It’s frivolous in the face of this, but it bears being said: everything matters when it comes to race and racism. Even these stupid old comic books that I spend my time reading. Everything is a brick in the wall or a straw sitting on the camel’s back. Race, as a concept, is ingrained in our society and way of thinking. It’s inescapable.
That understanding, that knowledge of the fact that race is way more than just the Ku Klux Klan and being scared of black people, is why I looked at Mark Millar’s assertion that he was going to create a top 10 black hero with the sidest of side-eyes. A quote, again:
The biggest movie star in world is black, as is the President, but top 10 superheroes exclusively white. I plan to change this in 2012.
— Mark Millar (@mrmarkmillar) March 25, 2012
’cause here’s the thing. Millar sees dollar signs. He’s over here thinking “Black people are cool now, guys!” and trying to figure out how to get a black dollar. He wants to ride a wave, to capitalize (and please believe I mean “convert into capital,” meaning dollars) on a trend, and that trend? That trend is my life. It’s not even a trend at all, it’s the blood that runs through my veins and my mom’s and my grandparents’ and everyone before them. I’ve been reduced to a column on a spreadsheet.
And I’m supposed to trust a guy whose idea of Cool Black is Samuel L Jackson, who was surprised that black people suffer from the same conditions as white people, who has consistently portrayed black people as objects of scorn for his white protagonists, who made a big to-do about creating an “African-American Hulk” in his crappy comics so that he could do a joke about how it’s weird that people call black Brits African-American sometimes and have a dude living like he’s straight out of a rap video to create a top 10 black hero? A guy who sees dollar signs, rather than dreams, when he thinks of black people? “You speak to me in words and I look at you with feelings.” There’s a gap in there between us, and it’s not a nice one.
Millar setting himself up to put coloreds at the forefront of comics sounds like another overseer to me, to be perfectly frank. Or at best, somebody who doesn’t know nothing about nothing attempting to do me a favor, even though every single other favor he’s done has gone down in flames. It’s the white man’s burden in four colors. “There are no popular black superheroes… I shall have to create one!” No. I reject your whole position and whatever lazy high concept comic book that comes out of it. Holler at me when there’s ten writers in mainstream comics who are black, and then you can talk to me about doing me a favor. In fact, just do me one favor, Mark. Don’t do me no more favors.
I spent a few years on this blog relating black history and comics in an attempt to… I don’t know, exactly. Part of it was sort of examining myself, part of it was an earnest attempt to point out when and where comics companies got race right and wrong. Overall, though, it was a reminder. “Black people love this stuff, too, and we’ve even contributed in a major way to the field.”
I’ve been reading comics since I was old enough to read. I graduated from David Michelinie to Judy Blume and stories featuring Nancy Drew and Encyclopedia Brown. This stuff is in my blood. I couldn’t escape it if I tried. I’m just as much of a fan as Comic Book Guy. But I’m never treated like one, not by the companies I grew up loving. It’s the story of America writ small, drawn into a 9-grid. A crucial part of the evolution of the country or format, but downgraded to second class citizens when it comes time for representation. Racism is fractal like that. It winds its way from your thoughts, into your choices, into your society, into your world view, and then into your society, into your choices, and then into your thoughts. It’s self-perpetuating.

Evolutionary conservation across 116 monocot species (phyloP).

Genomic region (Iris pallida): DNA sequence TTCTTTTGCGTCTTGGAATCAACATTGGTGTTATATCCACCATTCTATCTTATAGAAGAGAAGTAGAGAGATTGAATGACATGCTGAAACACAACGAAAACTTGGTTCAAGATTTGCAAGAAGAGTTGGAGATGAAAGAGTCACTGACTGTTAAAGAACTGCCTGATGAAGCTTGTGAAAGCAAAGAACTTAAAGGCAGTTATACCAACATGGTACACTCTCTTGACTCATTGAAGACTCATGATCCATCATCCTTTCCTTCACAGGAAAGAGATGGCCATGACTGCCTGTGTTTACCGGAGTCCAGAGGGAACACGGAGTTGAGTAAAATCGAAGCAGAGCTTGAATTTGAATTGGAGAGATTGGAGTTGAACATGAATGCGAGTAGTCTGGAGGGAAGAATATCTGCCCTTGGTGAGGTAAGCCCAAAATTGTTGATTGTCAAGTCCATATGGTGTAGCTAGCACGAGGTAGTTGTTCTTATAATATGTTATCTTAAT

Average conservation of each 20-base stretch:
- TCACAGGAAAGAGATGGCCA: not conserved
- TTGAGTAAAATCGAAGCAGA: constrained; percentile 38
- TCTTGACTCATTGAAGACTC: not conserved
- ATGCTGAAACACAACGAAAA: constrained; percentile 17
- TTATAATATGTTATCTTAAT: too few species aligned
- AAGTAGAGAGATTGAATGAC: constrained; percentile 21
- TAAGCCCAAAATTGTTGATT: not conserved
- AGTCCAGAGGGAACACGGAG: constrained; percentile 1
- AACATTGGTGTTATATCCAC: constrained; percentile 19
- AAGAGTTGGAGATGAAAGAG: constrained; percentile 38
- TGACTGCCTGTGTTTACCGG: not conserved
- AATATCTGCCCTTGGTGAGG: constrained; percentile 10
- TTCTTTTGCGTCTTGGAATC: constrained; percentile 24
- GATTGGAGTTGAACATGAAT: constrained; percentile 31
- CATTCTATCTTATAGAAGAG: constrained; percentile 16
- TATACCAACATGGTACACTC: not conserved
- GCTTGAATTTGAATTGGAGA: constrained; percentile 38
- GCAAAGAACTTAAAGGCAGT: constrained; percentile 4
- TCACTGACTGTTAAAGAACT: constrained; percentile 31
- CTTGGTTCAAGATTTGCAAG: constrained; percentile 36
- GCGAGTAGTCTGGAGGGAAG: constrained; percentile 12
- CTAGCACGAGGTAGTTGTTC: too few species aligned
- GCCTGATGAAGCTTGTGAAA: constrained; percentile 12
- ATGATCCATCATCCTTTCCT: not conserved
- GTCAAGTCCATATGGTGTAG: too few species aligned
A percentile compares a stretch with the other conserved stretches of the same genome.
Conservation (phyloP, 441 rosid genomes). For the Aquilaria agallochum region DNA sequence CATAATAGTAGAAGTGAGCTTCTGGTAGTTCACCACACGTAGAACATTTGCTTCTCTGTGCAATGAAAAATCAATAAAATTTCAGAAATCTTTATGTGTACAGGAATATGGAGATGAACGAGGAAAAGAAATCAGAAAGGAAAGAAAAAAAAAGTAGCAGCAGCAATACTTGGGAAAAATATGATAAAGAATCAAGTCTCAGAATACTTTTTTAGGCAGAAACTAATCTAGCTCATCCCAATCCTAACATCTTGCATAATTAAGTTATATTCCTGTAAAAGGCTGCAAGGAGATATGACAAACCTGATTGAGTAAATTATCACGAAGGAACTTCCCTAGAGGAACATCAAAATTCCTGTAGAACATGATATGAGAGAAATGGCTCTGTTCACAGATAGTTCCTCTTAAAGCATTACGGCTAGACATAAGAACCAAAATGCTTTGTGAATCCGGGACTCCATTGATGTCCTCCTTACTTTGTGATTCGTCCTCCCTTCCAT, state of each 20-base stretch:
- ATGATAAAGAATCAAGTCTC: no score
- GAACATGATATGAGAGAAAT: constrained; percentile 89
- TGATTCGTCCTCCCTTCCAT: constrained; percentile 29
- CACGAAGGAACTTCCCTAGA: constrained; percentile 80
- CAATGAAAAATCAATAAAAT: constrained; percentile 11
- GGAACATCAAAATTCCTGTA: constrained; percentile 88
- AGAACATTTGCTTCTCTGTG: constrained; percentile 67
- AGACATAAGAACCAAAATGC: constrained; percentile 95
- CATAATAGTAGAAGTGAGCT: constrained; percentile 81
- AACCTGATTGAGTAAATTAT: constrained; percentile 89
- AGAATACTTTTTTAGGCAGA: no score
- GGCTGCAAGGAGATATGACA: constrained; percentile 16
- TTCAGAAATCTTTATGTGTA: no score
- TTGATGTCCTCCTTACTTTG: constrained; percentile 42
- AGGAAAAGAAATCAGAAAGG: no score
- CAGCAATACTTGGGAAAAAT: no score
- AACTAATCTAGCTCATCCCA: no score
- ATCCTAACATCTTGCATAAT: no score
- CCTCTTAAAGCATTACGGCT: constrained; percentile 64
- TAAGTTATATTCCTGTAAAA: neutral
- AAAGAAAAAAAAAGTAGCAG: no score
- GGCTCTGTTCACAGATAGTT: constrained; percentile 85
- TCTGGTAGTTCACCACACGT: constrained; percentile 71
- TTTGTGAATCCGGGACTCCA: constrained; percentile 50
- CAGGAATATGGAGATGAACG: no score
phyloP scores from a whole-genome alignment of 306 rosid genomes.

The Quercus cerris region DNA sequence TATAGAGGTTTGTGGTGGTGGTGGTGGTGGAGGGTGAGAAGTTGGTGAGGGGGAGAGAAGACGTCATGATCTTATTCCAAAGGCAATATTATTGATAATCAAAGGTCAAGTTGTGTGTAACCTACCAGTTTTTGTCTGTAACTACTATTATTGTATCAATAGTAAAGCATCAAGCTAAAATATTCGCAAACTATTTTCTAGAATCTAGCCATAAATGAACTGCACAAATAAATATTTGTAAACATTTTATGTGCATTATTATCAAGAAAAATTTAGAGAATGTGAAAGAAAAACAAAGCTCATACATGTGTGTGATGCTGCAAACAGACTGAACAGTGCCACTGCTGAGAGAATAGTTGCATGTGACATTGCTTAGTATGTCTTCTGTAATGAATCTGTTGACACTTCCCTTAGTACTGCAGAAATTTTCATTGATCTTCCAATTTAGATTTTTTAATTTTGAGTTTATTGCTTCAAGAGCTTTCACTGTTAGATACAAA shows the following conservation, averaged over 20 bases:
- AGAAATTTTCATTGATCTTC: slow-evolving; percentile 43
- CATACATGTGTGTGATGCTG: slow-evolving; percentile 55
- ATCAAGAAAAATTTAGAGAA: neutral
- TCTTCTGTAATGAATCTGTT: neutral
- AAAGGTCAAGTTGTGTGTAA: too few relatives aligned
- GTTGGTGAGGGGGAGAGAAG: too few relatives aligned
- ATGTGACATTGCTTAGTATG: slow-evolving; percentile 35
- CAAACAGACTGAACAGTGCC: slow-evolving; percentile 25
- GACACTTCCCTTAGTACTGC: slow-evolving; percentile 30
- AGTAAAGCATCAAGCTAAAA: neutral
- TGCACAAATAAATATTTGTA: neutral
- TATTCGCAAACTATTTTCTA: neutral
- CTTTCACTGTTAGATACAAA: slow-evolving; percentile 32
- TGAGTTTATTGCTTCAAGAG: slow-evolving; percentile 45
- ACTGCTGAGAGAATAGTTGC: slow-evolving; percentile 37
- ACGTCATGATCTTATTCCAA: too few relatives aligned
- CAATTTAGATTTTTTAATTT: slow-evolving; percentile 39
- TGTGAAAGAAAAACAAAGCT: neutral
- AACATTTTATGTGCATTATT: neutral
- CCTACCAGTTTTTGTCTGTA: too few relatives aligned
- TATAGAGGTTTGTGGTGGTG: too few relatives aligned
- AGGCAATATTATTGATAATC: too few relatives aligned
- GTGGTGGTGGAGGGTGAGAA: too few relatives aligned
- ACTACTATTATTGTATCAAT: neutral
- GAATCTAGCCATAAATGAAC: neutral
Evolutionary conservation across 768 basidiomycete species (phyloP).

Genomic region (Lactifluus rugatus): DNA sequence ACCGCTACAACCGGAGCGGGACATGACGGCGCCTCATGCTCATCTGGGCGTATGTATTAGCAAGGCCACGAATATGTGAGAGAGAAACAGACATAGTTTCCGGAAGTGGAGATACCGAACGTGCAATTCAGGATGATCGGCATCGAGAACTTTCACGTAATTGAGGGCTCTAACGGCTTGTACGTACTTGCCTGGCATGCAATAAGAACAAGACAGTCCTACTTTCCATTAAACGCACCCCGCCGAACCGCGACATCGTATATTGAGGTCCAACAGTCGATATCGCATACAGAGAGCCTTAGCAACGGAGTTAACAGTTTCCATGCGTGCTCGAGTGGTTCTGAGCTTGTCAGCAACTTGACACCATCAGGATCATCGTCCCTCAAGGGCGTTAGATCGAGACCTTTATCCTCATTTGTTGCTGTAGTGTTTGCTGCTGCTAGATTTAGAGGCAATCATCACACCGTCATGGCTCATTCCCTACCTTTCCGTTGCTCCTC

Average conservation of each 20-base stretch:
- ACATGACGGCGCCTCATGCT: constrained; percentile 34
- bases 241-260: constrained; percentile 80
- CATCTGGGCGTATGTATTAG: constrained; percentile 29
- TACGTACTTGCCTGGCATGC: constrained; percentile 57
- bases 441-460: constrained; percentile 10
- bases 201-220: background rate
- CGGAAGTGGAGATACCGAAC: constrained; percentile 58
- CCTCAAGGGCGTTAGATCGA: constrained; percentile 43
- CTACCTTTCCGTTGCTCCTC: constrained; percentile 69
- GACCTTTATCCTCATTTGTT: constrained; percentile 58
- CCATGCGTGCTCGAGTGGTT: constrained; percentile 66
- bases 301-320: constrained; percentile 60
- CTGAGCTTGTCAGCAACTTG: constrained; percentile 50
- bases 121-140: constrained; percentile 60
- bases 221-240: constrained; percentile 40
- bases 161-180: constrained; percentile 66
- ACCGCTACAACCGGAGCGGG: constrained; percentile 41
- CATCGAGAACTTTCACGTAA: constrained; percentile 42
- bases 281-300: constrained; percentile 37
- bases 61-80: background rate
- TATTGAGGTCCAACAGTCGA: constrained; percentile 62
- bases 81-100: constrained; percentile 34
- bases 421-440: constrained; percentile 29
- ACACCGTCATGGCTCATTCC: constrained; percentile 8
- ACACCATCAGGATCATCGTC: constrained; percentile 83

I didn’t do any Black History Month posts this year. I thought last year’s creator-focused approach was a nice send-off, and to be frank, it’s pretty emotionally exhausting to spend the month thinking real hard about black pathology and representation in comics. I think the creator-only approach was good, because I later finally realized that Marvel and DC do not, and will not, ever care about black people. If blacks had money, they’ll court them, and they have over in relatively minor ways over the years. But when it gets right down to it… Marvel and DC, two for-profit corporations, won’t care until the dollar signs are there, the fans won’t care because the characters don’t matter, the creators won’t get a leg up because the corporations don’t care, and I was just busting my fists against a stone wall instead of using my brain.
I’m working on course-correcting, but it’s a new way of thinking. Ever since childhood times, “comics” has always been a synonym for “Marvel and DC, and then maybe some other folks.” But if something or someone isn’t giving you what you need, and making no noises to imply that they might in the future, bounce. They don’t care about you. They don’t even really like you, unless you’re toeing the company line and paying cash money for their comics. The stuff that I like? That I consistently praise to the high heavens? Those are exceptions. Those aren’t things that Marvel and DC make bank off of. I was stupid for expecting the Big Two to change. They have no reason to. None at all. None that make business sense, anyway.
So, why stay? Why continually put yourself through this torture? You like the characters? I like a lot of things I don’t take part in any more. There’s always going to be new characters to enjoy, so why stay after they have proven that they don’t need you? Why stick around and let mercenaries like Millar come in out of the sun like vultures, ready to fix things by taking advantage of you and your culture?